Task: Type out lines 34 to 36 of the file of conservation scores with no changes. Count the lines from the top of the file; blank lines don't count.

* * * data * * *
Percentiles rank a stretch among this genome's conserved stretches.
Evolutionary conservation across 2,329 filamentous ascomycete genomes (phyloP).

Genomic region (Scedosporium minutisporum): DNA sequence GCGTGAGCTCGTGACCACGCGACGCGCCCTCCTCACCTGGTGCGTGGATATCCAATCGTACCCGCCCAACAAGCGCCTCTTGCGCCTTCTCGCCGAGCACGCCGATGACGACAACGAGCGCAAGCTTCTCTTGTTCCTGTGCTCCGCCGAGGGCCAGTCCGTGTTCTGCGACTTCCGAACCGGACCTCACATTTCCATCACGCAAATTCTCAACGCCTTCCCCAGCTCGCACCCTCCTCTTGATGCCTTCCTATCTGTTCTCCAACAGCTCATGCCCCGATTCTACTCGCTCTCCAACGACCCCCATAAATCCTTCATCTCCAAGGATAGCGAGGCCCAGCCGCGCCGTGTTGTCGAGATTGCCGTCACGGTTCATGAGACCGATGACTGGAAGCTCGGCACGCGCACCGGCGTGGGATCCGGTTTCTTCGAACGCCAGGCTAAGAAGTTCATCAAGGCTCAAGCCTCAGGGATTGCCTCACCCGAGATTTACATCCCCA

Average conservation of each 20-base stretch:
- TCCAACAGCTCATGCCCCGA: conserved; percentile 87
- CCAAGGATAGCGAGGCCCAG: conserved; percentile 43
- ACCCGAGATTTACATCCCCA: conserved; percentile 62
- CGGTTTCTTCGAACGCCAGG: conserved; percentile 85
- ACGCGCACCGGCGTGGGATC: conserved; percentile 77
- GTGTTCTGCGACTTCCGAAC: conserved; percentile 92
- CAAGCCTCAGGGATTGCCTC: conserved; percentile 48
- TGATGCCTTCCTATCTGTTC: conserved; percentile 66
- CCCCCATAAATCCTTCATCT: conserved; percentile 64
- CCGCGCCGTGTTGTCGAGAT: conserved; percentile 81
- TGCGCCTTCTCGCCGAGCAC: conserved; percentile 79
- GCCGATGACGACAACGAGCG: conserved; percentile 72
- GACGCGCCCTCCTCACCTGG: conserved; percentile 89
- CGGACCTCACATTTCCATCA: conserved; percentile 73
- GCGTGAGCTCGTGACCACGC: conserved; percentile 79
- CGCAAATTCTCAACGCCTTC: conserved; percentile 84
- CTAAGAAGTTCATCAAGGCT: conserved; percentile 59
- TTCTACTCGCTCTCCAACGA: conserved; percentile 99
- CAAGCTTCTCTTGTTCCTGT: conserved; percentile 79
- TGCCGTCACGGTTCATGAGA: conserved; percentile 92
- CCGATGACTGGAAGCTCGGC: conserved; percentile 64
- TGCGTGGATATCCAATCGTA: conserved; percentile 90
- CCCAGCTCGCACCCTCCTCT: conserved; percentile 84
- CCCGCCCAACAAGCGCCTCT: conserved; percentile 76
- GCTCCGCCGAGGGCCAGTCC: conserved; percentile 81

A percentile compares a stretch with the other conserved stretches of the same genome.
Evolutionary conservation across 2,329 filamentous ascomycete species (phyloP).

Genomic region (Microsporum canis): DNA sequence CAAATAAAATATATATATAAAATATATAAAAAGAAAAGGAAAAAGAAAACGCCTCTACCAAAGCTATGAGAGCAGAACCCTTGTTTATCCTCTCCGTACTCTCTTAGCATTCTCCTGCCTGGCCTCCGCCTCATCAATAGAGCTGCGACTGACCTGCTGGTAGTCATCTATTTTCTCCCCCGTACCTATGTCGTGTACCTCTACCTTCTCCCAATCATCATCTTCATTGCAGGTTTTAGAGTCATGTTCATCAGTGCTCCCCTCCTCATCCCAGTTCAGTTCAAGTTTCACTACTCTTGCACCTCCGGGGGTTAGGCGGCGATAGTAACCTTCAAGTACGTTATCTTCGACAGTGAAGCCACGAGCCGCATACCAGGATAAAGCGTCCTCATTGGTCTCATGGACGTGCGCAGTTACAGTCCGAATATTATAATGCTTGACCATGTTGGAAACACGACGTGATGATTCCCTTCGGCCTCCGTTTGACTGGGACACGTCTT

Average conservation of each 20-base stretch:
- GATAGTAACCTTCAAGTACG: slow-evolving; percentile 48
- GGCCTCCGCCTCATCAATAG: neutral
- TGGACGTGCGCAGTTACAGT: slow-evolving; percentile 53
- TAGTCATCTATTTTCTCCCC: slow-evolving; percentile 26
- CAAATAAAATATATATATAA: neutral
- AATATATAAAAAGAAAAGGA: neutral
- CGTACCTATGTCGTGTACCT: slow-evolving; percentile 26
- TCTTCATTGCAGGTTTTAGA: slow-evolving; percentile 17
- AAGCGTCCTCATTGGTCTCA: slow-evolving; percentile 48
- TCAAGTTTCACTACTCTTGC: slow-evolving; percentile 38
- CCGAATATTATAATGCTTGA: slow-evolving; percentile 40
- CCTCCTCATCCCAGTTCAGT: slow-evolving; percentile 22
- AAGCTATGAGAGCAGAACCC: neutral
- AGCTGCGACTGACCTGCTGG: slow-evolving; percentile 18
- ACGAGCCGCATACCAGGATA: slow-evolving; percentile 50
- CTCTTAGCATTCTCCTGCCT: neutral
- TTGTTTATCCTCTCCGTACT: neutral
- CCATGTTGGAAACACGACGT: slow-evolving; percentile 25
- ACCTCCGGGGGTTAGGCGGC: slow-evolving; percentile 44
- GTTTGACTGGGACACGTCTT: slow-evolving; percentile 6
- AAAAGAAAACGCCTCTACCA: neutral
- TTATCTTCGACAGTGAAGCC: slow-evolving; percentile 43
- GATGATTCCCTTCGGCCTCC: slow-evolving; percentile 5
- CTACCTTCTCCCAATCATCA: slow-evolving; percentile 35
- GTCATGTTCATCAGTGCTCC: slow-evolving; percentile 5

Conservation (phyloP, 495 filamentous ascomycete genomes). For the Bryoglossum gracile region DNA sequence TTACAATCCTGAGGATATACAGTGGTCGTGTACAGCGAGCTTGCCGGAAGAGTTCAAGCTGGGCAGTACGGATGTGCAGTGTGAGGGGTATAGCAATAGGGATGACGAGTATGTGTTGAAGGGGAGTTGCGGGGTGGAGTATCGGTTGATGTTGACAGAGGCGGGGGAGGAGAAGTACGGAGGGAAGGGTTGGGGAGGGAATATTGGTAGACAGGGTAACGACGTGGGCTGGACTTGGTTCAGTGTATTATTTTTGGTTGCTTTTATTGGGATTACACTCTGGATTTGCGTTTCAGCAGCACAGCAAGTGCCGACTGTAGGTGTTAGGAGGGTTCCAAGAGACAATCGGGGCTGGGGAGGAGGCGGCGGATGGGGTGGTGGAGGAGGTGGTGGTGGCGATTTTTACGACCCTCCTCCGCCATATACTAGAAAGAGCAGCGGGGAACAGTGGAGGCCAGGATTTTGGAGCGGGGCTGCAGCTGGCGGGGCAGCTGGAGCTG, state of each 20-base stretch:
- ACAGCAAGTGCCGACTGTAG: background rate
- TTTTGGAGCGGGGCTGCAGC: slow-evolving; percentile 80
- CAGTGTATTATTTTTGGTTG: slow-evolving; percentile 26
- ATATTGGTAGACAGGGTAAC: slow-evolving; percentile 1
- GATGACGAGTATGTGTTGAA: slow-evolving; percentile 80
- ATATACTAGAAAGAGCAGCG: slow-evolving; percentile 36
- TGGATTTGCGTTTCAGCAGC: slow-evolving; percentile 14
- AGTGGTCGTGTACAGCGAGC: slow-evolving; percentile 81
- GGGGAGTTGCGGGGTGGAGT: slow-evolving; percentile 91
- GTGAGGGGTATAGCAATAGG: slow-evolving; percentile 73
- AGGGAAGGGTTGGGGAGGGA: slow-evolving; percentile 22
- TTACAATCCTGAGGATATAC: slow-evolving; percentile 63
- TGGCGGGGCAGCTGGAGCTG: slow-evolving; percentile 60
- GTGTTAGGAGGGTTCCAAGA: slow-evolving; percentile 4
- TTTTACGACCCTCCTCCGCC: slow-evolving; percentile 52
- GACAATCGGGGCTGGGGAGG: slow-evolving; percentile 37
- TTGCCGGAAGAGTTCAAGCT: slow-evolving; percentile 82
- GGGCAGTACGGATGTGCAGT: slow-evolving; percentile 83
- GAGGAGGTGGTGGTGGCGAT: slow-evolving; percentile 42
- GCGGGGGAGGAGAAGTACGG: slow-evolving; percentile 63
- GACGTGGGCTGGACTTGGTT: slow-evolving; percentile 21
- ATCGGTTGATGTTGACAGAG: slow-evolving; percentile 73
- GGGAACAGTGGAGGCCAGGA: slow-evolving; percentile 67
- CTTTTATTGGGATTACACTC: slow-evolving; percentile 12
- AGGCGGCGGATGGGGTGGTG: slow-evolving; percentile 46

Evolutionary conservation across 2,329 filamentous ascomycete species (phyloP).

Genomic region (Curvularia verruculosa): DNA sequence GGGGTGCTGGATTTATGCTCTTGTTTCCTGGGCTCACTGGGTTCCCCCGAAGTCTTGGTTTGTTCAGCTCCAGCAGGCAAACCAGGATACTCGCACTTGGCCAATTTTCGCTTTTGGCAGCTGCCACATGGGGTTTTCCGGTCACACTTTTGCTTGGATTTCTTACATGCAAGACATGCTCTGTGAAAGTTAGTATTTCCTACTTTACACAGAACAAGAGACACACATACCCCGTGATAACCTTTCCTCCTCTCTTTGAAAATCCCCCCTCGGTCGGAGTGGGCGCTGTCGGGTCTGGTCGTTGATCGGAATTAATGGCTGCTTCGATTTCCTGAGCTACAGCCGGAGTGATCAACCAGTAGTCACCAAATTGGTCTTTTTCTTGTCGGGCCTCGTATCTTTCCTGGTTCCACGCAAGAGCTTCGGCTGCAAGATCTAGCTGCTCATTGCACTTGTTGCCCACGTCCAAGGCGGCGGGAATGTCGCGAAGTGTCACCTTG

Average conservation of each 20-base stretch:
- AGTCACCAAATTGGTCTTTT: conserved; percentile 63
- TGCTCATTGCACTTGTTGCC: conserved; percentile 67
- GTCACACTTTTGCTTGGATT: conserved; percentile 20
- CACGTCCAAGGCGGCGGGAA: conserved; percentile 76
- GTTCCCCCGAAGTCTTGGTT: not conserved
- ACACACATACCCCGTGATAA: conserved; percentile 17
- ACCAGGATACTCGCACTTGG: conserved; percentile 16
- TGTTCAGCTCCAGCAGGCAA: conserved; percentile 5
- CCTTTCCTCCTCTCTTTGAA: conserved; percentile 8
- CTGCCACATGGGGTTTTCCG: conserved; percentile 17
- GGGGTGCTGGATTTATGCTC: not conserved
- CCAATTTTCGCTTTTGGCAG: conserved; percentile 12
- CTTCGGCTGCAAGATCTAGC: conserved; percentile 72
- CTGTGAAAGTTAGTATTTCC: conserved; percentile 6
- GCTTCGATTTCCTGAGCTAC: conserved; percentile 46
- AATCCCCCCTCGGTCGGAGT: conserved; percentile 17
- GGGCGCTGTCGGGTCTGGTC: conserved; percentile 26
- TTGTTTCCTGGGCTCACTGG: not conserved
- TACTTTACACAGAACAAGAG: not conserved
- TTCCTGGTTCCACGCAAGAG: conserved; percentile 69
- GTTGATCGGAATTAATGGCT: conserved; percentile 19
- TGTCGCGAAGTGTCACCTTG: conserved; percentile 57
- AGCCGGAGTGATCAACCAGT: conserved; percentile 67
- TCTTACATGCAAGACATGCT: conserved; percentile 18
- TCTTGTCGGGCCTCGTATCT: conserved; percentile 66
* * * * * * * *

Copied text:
- GATAGTAACCTTCAAGTACG: slow-evolving; percentile 48
- GGCCTCCGCCTCATCAATAG: neutral
- TGGACGTGCGCAGTTACAGT: slow-evolving; percentile 53